Parents Are You Hindering Your Son's Performance?

Fooball Agency - Don't sign without us!
Fooball Agency - Don't sign without us!

Parents -Are you hindering your son's performance?

This Article is brought to you by football agents / football intermediaries has been produced with the kind permission of Mr Michael Nichols

My son is just over one year old. He's learning to communicate and understands words and phrases to the extent he can find his teddy bear when asked; pretty cool I think for a one year old and as a new parent I'm proud of my teachings.

There is no doubt in my mind that everything I do for my son is done with the best intentions. In my eyes I do the right thing with my choices.

Parents of young footballers have a choice when standing on the sidelines, there are always choices but the choice made isn't always the best one.  You know what I'm talking about, the parent shouting and yelling with passion - 'kick it harder, get stuck in, what was that!' In their eyes and minds the choice to shout and yell comes from a good place and starts off as encouragement but as the game progresses and interactions occur and other parents catch their eye, a new emotion takes over and encouragement turns into wild shouts of desperation yet the parent, if asked will say they are doing what's best for their child.

Now, let's stop and take a different perspective because without perspective there is a false sense of reality.  Firstly there will be a coach. He will have a game plan and give your son as well as the sons of other parents, some instructions.  How do you think the coach will feel with you shouting from the sidelines?

Now look at the perspective from your son's angle.  He's got instructions from his coach but now he's hearing things from you. What if the two instructions are different?  What if you yell something then the coach yells something differently? He respects his coach and wants to impress the coach but you're his parent and he doesn't want to get in your bad books.  So what does he do? Simple - Your son will become confused through conflicting messages which leads to a reduction in performance.

For your son to be the best he can and have a chance of being noticed by the scouts and someone to give him the chance to take his game to the next level there's three simple things you can do as a parent.

1) Get on the side of his coach. 

Whether you like it or not someone is in charge of the team your son is playing on and that person has a duty to do the best they can for his own sake and the sake of the players.  If he's a genuine person with good intentions he won't purposely mess up but he will make mistakes, just as you do as a parent. When people make mistakes they don't need reminding of it!  A coach needs allies just as much as parents need positive feedback about their son.  Let me ask you this - imagine you're a coach. Which player would you give preference to, the one who's parent is a pushy shouty one often giving conflicting instructions to your player (their son) OR the one who's parent takes time to understand your philosophy and takes time to talk to you about how your player (their son) would like to play?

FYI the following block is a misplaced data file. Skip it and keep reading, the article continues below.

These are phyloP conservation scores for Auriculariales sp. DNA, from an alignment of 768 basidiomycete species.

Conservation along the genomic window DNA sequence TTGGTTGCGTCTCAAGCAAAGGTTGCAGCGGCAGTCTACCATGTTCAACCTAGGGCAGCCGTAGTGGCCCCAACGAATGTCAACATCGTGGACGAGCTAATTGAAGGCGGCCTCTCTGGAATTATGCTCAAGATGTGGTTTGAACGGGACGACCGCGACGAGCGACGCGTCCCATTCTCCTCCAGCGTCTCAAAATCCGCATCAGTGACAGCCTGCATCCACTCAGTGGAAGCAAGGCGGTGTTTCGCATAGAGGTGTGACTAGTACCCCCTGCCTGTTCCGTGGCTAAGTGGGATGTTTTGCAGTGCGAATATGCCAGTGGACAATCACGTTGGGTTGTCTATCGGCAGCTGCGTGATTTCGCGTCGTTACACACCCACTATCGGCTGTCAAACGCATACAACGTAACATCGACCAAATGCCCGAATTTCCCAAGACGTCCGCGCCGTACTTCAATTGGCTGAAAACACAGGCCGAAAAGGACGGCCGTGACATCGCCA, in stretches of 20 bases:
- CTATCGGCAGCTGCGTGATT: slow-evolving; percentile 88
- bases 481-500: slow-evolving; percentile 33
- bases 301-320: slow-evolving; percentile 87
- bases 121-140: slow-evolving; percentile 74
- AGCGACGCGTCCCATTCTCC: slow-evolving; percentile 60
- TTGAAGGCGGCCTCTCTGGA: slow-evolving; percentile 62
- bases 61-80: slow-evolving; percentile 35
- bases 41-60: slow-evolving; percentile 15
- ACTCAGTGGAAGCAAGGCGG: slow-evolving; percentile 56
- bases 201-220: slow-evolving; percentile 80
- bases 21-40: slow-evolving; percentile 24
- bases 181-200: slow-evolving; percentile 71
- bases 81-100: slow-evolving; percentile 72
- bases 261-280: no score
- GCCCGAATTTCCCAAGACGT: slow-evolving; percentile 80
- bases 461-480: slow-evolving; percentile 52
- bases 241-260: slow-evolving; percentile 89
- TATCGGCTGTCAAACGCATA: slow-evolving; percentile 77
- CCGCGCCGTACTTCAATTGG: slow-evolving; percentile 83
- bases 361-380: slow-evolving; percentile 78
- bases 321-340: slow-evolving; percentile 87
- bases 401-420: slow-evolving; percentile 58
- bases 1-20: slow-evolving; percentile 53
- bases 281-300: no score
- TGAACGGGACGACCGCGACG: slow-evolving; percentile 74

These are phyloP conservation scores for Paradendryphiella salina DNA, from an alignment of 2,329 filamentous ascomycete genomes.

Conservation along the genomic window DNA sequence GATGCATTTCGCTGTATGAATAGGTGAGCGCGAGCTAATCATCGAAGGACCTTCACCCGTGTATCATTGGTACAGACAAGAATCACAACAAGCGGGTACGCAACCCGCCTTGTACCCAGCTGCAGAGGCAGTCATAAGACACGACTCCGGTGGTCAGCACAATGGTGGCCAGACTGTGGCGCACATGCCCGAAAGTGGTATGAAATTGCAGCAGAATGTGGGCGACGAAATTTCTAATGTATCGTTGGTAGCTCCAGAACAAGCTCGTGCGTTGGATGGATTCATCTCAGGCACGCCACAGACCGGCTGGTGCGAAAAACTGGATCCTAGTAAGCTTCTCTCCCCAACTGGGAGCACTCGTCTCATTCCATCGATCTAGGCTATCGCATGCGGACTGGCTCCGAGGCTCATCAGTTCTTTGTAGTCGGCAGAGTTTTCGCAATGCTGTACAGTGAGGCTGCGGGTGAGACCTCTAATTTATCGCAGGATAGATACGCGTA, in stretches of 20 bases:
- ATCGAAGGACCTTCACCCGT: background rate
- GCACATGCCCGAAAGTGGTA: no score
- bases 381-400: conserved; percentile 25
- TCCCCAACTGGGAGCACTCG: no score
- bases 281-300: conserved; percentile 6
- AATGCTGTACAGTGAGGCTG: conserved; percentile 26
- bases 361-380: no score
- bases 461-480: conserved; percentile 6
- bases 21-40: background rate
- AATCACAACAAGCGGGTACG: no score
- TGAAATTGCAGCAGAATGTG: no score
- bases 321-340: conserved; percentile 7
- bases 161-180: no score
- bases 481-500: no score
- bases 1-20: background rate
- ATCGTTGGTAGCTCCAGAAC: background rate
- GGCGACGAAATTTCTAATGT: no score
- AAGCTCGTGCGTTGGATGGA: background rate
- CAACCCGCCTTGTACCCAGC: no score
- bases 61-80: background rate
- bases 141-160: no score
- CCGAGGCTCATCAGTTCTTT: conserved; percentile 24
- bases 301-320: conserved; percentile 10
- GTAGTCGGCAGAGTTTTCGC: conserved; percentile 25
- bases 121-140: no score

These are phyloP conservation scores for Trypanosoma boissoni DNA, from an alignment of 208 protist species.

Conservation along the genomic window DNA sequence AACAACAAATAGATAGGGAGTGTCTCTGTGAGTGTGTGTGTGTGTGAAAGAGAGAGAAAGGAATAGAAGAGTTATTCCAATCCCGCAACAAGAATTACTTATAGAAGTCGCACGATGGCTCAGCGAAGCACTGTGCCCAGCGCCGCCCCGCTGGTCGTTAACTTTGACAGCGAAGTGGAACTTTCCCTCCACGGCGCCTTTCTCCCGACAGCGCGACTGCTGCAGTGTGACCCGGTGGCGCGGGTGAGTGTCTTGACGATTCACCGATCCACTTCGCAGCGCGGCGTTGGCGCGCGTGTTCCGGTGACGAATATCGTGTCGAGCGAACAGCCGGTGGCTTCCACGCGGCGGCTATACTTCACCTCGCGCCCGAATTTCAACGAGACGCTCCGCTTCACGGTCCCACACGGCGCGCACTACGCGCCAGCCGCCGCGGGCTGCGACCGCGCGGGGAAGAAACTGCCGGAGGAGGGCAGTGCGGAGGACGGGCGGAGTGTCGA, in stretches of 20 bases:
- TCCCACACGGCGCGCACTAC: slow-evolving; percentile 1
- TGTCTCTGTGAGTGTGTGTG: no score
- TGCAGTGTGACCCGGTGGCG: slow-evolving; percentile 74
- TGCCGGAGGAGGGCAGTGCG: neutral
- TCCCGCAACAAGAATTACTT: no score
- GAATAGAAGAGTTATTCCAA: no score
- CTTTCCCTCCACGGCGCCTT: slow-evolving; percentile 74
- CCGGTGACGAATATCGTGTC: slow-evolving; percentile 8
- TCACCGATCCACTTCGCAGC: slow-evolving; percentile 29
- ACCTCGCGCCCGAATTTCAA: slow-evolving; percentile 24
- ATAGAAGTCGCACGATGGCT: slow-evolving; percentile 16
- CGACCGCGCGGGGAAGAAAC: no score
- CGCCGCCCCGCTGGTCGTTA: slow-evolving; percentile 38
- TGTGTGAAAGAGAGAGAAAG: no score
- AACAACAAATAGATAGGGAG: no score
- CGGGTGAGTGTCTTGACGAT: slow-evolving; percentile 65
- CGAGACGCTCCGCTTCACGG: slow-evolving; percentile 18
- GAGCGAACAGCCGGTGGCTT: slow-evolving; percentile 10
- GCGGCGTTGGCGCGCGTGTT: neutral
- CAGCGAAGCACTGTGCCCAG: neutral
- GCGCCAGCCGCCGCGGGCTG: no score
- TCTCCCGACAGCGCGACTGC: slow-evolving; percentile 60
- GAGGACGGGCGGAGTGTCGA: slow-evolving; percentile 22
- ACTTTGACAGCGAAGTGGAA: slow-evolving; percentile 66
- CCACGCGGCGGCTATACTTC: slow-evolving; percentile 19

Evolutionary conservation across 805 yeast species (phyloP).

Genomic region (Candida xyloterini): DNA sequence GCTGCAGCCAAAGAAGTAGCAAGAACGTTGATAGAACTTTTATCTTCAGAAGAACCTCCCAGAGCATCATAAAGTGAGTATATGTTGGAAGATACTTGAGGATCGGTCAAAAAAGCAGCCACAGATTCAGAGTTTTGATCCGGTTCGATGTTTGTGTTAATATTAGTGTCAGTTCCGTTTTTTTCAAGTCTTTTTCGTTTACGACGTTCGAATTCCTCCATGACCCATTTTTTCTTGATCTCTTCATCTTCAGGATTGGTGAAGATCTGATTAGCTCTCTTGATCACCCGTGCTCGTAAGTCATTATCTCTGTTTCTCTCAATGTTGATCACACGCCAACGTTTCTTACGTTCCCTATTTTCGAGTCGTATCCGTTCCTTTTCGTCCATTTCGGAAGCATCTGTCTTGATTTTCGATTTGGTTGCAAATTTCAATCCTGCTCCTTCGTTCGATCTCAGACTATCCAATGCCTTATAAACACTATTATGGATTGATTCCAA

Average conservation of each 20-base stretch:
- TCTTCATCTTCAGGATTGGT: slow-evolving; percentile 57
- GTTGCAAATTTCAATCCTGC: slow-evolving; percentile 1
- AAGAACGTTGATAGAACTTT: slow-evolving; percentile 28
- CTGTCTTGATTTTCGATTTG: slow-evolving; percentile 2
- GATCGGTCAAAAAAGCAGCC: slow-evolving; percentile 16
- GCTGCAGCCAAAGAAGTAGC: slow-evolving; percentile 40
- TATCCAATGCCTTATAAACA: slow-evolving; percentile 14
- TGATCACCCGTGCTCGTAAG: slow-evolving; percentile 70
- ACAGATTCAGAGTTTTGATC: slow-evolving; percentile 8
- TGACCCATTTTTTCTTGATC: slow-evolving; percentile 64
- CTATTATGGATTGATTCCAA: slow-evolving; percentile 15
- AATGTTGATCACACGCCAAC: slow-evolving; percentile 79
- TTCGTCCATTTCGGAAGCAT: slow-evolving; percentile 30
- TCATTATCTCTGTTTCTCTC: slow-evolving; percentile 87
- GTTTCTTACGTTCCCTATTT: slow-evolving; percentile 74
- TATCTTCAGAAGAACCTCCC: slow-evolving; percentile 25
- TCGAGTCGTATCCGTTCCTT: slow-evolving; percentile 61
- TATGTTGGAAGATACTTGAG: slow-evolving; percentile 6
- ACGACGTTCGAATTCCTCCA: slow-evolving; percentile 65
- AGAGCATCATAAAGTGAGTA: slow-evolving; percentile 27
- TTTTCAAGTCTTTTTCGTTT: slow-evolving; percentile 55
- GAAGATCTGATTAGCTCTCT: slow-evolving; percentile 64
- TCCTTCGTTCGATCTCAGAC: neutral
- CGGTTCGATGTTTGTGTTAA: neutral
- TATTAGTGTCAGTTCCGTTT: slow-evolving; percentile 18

2) Stop shouting!

Really, stop it, it's annoying as hell and you'll give yourself a heart attack!  Shouting is only good for the person shouting as a release valve for their own frustrations, either because they didn't make it as a pro footballer and are now pushing their failed expectations onto their own child or the dreams of mega bucks, stardom and an early retirement are displayed in desperate behaviour.  Shouting is detrimental to the performance of your son because it becomes a distraction. Distractions take away their focus on the moment meaning their playing ability will suffer which you will see and then shout more as to why he isn't playing his best. Learn to observe and enjoy the moment.

3) Be realistic.

The percentage of young players who then make the professional level is very small.  Even the best junior players don't always make it.  I spoke with a young player who captained his club sides all through the junior ranks. In his mind he was expecting to sign a pro contract with one of the biggest clubs in England then WHAM! He was let go. No explanation, no apology, no pay cheque. Just a wave to a lower league club, a very lower league club.

The game at the junior level is cut throat so the best way to manage this reality is to encourage your son to be the best he can be, spend time and money on individual coaching or mental performance coaching if you want to but have a back up plan in mind and be sure to share this back up plan with your son.  As I said, there is a great chance he won't make it compared to the slim chance they will. Having this reality will allow your son to adjust into normal life with some degree of success rather then slipping into the abyss of the unknown that can lead to depression, family feuds and a broken dream.

Now the cool thing about being a parent is having your child respect and admire how you handle situations. Be that person they can be proud of because one day, they will become an adult and when that happens, you want a good relationship with them as they will be the ones looking out for you.

This Article is brought to you by football agents / football intermediaries has been produced with the kind permission of Mr Michael Nichols


Post new comment

The content of this field is kept private and will not be shown publicly.
Enter the characters shown in the image.